The Washington State Tree Fruit Association has received a grant of almost $217,000 to provide training to orchardists and fruit packing houses on how to comply with new food safety regulations.
The Food and Drug Administration is issuing regulations as it implements the Food Safety Modernization Act of 2010.
The grant will come from federal Specialty Crop Research Initiative funds administered by the Washington State Department of Agriculture.
Jon DeVaney, president of the Tree Fruit Association, said the first training event will be a food safety class on the afternoon of December 9, during the association’s Annual Meeting in Yakima, which will review the key issues relating to the Produce Safety and the Preventive Controls rules that will impact growers and packers.
Early next year, the association will present several training sessions in Yakima and Wenatchee addressing specifics of those two rules as well as the Transportation Rule and the Foreign Supplier Rule, which could impact packing companies that import fruit, such as managed apple varieties, from other countries.
DeVaney said the timeline for the training has not yet been fixed because the industry is still working to understand the implications of the rules.
“There have been questions about what some of the language means and how it’s going to be interpreted, so we want to give time for some of those questions to be clarified before we offer training,” he said. “We want to be sure we’re giving out correct information to the industry.”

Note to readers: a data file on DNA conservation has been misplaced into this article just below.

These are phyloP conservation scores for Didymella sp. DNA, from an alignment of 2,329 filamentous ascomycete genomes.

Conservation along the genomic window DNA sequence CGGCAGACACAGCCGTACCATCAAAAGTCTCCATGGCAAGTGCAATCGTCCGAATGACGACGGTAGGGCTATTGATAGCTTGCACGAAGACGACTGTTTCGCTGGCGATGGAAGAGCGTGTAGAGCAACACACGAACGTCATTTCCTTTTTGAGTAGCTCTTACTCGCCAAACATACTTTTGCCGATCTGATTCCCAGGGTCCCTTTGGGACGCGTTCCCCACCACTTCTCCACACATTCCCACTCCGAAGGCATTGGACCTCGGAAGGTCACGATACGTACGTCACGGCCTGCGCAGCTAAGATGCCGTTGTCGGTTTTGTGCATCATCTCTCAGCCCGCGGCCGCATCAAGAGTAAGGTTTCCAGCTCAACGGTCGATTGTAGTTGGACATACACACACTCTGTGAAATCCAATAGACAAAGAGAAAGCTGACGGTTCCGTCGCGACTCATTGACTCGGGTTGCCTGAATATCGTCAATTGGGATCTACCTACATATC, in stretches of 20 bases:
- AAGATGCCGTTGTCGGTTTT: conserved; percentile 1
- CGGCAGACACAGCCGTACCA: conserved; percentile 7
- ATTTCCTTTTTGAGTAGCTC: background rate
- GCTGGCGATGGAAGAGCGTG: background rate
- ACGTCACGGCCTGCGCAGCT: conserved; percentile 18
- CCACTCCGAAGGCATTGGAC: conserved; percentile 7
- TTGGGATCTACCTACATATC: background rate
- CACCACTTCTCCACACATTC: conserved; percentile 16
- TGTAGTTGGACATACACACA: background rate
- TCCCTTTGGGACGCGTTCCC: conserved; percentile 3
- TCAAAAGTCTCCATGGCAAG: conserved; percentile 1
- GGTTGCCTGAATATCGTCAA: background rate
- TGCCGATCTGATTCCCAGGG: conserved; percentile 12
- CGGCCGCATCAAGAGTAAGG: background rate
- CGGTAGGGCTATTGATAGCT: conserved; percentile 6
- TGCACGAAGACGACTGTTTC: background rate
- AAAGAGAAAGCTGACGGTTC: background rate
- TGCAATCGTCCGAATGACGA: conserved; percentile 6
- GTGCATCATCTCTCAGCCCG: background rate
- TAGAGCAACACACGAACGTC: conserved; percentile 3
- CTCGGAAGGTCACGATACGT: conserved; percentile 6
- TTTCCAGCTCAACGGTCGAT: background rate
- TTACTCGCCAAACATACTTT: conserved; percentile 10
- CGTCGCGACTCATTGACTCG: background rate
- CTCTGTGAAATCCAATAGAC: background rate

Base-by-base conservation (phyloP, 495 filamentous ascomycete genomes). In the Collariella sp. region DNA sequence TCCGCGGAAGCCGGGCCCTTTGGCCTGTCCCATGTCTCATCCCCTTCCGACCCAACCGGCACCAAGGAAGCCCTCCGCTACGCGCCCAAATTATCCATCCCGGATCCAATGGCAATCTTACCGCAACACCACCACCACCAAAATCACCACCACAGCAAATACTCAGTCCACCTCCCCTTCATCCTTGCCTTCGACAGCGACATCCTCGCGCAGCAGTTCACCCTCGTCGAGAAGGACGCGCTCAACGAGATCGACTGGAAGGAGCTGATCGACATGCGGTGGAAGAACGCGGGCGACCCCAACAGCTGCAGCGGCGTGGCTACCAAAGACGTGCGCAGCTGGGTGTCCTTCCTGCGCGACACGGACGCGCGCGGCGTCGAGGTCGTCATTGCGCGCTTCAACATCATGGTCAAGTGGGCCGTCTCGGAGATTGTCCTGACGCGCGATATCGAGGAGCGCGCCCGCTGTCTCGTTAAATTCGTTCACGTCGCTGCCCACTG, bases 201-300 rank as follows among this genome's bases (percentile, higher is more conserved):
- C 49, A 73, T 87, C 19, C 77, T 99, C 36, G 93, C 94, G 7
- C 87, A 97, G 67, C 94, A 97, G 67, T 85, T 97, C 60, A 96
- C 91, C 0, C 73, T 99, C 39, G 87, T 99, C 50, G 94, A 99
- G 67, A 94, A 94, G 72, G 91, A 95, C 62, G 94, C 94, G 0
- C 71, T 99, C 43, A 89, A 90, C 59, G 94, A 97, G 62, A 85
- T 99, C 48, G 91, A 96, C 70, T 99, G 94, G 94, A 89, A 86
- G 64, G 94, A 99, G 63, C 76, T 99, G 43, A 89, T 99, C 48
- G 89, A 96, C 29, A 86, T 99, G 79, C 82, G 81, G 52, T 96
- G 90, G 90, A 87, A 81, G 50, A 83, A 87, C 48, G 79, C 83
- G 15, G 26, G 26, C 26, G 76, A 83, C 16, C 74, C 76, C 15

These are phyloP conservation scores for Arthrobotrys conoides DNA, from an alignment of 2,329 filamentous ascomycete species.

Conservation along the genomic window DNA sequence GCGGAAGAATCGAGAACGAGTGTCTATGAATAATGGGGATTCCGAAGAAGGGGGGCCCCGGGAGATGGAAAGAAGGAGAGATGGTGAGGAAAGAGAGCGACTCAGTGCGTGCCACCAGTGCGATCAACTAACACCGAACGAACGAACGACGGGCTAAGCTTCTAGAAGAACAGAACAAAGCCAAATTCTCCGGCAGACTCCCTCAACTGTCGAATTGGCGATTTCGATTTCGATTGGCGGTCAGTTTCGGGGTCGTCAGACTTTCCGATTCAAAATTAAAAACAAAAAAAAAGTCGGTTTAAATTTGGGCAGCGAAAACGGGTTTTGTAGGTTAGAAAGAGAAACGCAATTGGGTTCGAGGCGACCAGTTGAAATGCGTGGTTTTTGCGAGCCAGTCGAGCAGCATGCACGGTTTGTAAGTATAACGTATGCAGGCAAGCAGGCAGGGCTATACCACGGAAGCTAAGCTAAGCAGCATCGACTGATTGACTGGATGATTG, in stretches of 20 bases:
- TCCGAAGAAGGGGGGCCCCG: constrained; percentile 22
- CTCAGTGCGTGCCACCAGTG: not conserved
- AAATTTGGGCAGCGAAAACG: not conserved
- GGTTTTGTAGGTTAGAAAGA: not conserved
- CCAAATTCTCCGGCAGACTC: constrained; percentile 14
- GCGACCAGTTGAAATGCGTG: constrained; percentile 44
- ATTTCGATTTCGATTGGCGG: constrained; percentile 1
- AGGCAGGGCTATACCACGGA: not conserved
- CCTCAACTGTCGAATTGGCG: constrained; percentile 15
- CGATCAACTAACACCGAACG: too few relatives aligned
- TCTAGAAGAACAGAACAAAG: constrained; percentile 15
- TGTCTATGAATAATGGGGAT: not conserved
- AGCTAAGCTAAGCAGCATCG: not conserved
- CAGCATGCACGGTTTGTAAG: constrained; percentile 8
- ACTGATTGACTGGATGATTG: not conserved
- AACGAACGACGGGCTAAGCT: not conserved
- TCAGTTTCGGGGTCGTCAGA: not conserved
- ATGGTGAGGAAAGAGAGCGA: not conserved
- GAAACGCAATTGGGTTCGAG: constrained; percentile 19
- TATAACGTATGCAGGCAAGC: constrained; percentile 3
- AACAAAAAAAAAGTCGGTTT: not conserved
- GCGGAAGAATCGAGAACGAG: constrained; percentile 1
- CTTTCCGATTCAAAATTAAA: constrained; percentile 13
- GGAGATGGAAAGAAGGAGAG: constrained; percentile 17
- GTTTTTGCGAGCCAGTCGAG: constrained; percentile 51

The association will identify experts on specific issues, such as on water testing and water management, to provide the training.
While the FDA’s training efforts will cover many different commodities, the WSTFA will target training to the tree fruit industry.
A complication is that some grower-packers will be subject to the Produce Safety Rule, while others will fall under the Preventive Controls Rule.
“That’s why it’s going to be a challenge for people in our industry,” DeVaney said. “Everyone wants to do the right thing and be in compliance, but if you have multiple rules and multiple hundreds of pages, when growers have plenty of other things to be doing, figuring what they need to do to be in compliance is the biggest challenge.”
There will be more details on the Food Safety Modernization Act in coming issues of Good Fruit Grower. •
– by Geraldine Warner